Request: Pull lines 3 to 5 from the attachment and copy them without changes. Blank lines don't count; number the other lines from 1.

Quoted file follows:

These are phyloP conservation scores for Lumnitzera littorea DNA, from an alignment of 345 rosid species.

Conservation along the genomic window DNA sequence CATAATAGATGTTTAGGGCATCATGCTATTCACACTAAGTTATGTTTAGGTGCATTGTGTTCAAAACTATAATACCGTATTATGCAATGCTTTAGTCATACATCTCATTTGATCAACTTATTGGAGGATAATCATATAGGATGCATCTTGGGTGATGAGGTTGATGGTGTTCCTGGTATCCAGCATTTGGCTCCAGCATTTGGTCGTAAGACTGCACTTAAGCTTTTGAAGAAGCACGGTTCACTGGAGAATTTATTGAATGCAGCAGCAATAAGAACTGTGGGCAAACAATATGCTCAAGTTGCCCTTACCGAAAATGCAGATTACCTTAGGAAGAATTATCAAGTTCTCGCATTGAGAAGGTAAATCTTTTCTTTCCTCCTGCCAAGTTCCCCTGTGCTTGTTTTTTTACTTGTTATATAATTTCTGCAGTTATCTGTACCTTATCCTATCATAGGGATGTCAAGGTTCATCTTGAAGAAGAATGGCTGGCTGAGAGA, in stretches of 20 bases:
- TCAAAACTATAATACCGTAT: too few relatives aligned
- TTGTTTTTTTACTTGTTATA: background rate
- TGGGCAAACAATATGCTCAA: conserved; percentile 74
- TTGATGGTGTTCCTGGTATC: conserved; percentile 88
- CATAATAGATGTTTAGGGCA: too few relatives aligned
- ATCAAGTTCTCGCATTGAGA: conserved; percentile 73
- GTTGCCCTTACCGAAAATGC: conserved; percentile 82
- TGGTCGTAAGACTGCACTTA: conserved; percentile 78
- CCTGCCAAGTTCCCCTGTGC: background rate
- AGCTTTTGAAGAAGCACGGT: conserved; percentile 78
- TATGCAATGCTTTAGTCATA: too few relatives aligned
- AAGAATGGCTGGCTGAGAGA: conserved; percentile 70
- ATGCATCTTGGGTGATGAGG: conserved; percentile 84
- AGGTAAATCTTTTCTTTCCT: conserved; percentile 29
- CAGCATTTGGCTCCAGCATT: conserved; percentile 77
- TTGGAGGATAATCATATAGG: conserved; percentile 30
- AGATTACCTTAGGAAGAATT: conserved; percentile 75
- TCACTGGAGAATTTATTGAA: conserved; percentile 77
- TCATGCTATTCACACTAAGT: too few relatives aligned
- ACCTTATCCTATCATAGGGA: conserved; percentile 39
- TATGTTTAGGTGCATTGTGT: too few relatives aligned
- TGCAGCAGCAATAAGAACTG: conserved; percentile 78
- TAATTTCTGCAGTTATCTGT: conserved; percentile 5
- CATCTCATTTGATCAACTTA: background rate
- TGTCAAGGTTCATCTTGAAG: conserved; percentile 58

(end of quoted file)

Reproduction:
- TCAAAACTATAATACCGTAT: too few relatives aligned
- TTGTTTTTTTACTTGTTATA: background rate
- TGGGCAAACAATATGCTCAA: conserved; percentile 74